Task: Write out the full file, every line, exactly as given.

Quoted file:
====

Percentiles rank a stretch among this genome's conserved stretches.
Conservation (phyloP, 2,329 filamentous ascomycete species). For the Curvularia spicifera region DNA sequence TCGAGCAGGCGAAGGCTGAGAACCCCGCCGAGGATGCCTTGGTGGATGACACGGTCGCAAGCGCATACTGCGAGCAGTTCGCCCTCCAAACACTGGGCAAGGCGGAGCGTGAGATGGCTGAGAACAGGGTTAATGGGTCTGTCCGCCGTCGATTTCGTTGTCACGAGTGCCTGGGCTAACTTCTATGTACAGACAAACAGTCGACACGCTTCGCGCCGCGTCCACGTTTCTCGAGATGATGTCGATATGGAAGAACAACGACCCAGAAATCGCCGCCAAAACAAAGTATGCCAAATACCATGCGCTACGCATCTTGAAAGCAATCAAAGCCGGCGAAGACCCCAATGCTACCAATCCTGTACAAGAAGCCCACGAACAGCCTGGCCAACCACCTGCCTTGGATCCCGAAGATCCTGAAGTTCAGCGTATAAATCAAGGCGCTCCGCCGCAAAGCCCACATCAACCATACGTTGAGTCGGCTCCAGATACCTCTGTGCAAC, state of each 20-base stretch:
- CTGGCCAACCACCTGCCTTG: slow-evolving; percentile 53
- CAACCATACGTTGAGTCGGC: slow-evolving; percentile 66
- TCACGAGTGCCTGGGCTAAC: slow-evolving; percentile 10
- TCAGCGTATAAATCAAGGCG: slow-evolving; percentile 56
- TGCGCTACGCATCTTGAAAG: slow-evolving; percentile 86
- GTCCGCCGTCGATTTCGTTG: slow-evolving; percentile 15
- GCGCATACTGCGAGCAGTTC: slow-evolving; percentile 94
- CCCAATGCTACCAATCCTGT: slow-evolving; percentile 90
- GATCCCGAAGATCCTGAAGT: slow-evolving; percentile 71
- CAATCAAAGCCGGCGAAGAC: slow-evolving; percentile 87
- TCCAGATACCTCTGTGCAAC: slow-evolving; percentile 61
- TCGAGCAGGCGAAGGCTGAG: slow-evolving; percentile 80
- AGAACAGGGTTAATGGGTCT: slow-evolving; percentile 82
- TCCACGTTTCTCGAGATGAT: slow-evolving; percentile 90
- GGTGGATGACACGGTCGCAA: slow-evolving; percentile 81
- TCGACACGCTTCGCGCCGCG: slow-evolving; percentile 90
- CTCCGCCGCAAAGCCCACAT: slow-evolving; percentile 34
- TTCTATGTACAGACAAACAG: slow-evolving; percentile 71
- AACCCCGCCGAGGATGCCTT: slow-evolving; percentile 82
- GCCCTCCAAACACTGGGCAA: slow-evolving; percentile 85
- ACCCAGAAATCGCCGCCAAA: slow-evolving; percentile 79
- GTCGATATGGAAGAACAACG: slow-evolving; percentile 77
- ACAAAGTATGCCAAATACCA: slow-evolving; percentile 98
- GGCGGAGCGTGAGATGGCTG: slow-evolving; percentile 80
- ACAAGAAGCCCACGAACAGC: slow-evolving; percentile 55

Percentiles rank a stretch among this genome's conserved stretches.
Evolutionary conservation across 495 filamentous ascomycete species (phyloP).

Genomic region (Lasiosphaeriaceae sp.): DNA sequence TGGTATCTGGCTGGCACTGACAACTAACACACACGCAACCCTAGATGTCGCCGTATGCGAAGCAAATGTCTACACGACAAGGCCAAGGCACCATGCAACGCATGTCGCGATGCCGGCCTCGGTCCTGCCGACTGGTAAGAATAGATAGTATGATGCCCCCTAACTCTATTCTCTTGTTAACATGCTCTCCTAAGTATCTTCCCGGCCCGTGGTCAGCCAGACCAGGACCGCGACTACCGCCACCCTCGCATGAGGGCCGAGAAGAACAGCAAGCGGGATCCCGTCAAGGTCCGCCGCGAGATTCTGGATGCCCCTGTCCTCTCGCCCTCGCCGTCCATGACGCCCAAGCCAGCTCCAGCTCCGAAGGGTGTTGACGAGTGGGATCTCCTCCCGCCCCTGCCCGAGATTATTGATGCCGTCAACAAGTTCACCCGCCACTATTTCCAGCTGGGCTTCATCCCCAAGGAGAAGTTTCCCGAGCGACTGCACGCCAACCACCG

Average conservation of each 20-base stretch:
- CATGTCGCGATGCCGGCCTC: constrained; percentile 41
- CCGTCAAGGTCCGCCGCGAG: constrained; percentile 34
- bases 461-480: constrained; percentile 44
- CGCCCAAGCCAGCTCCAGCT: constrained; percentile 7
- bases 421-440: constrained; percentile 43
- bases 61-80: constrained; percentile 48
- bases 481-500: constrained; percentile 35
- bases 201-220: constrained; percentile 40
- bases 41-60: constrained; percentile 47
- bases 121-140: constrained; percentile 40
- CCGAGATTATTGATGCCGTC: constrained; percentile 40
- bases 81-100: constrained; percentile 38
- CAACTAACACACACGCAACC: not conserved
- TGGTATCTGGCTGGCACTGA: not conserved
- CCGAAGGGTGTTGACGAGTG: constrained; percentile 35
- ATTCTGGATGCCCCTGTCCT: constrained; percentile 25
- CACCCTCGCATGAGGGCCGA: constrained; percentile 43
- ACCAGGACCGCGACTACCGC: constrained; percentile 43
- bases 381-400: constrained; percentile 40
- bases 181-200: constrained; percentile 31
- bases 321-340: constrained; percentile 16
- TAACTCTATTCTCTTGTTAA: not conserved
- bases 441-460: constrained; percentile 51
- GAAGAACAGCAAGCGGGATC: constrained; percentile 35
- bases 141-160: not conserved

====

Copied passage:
Percentiles rank a stretch among this genome's conserved stretches.
Conservation (phyloP, 2,329 filamentous ascomycete species). For the Curvularia spicifera region DNA sequence TCGAGCAGGCGAAGGCTGAGAACCCCGCCGAGGATGCCTTGGTGGATGACACGGTCGCAAGCGCATACTGCGAGCAGTTCGCCCTCCAAACACTGGGCAAGGCGGAGCGTGAGATGGCTGAGAACAGGGTTAATGGGTCTGTCCGCCGTCGATTTCGTTGTCACGAGTGCCTGGGCTAACTTCTATGTACAGACAAACAGTCGACACGCTTCGCGCCGCGTCCACGTTTCTCGAGATGATGTCGATATGGAAGAACAACGACCCAGAAATCGCCGCCAAAACAAAGTATGCCAAATACCATGCGCTACGCATCTTGAAAGCAATCAAAGCCGGCGAAGACCCCAATGCTACCAATCCTGTACAAGAAGCCCACGAACAGCCTGGCCAACCACCTGCCTTGGATCCCGAAGATCCTGAAGTTCAGCGTATAAATCAAGGCGCTCCGCCGCAAAGCCCACATCAACCATACGTTGAGTCGGCTCCAGATACCTCTGTGCAAC, state of each 20-base stretch:
- CTGGCCAACCACCTGCCTTG: slow-evolving; percentile 53
- CAACCATACGTTGAGTCGGC: slow-evolving; percentile 66
- TCACGAGTGCCTGGGCTAAC: slow-evolving; percentile 10
- TCAGCGTATAAATCAAGGCG: slow-evolving; percentile 56
- TGCGCTACGCATCTTGAAAG: slow-evolving; percentile 86
- GTCCGCCGTCGATTTCGTTG: slow-evolving; percentile 15
- GCGCATACTGCGAGCAGTTC: slow-evolving; percentile 94
- CCCAATGCTACCAATCCTGT: slow-evolving; percentile 90
- GATCCCGAAGATCCTGAAGT: slow-evolving; percentile 71
- CAATCAAAGCCGGCGAAGAC: slow-evolving; percentile 87
- TCCAGATACCTCTGTGCAAC: slow-evolving; percentile 61
- TCGAGCAGGCGAAGGCTGAG: slow-evolving; percentile 80
- AGAACAGGGTTAATGGGTCT: slow-evolving; percentile 82
- TCCACGTTTCTCGAGATGAT: slow-evolving; percentile 90
- GGTGGATGACACGGTCGCAA: slow-evolving; percentile 81
- TCGACACGCTTCGCGCCGCG: slow-evolving; percentile 90
- CTCCGCCGCAAAGCCCACAT: slow-evolving; percentile 34
- TTCTATGTACAGACAAACAG: slow-evolving; percentile 71
- AACCCCGCCGAGGATGCCTT: slow-evolving; percentile 82
- GCCCTCCAAACACTGGGCAA: slow-evolving; percentile 85
- ACCCAGAAATCGCCGCCAAA: slow-evolving; percentile 79
- GTCGATATGGAAGAACAACG: slow-evolving; percentile 77
- ACAAAGTATGCCAAATACCA: slow-evolving; percentile 98
- GGCGGAGCGTGAGATGGCTG: slow-evolving; percentile 80
- ACAAGAAGCCCACGAACAGC: slow-evolving; percentile 55

Percentiles rank a stretch among this genome's conserved stretches.
Evolutionary conservation across 495 filamentous ascomycete species (phyloP).

Genomic region (Lasiosphaeriaceae sp.): DNA sequence TGGTATCTGGCTGGCACTGACAACTAACACACACGCAACCCTAGATGTCGCCGTATGCGAAGCAAATGTCTACACGACAAGGCCAAGGCACCATGCAACGCATGTCGCGATGCCGGCCTCGGTCCTGCCGACTGGTAAGAATAGATAGTATGATGCCCCCTAACTCTATTCTCTTGTTAACATGCTCTCCTAAGTATCTTCCCGGCCCGTGGTCAGCCAGACCAGGACCGCGACTACCGCCACCCTCGCATGAGGGCCGAGAAGAACAGCAAGCGGGATCCCGTCAAGGTCCGCCGCGAGATTCTGGATGCCCCTGTCCTCTCGCCCTCGCCGTCCATGACGCCCAAGCCAGCTCCAGCTCCGAAGGGTGTTGACGAGTGGGATCTCCTCCCGCCCCTGCCCGAGATTATTGATGCCGTCAACAAGTTCACCCGCCACTATTTCCAGCTGGGCTTCATCCCCAAGGAGAAGTTTCCCGAGCGACTGCACGCCAACCACCG

Average conservation of each 20-base stretch:
- CATGTCGCGATGCCGGCCTC: constrained; percentile 41
- CCGTCAAGGTCCGCCGCGAG: constrained; percentile 34
- bases 461-480: constrained; percentile 44
- CGCCCAAGCCAGCTCCAGCT: constrained; percentile 7
- bases 421-440: constrained; percentile 43
- bases 61-80: constrained; percentile 48
- bases 481-500: constrained; percentile 35
- bases 201-220: constrained; percentile 40
- bases 41-60: constrained; percentile 47
- bases 121-140: constrained; percentile 40
- CCGAGATTATTGATGCCGTC: constrained; percentile 40
- bases 81-100: constrained; percentile 38
- CAACTAACACACACGCAACC: not conserved
- TGGTATCTGGCTGGCACTGA: not conserved
- CCGAAGGGTGTTGACGAGTG: constrained; percentile 35
- ATTCTGGATGCCCCTGTCCT: constrained; percentile 25
- CACCCTCGCATGAGGGCCGA: constrained; percentile 43
- ACCAGGACCGCGACTACCGC: constrained; percentile 43
- bases 381-400: constrained; percentile 40
- bases 181-200: constrained; percentile 31
- bases 321-340: constrained; percentile 16
- TAACTCTATTCTCTTGTTAA: not conserved
- bases 441-460: constrained; percentile 51
- GAAGAACAGCAAGCGGGATC: constrained; percentile 35
- bases 141-160: not conserved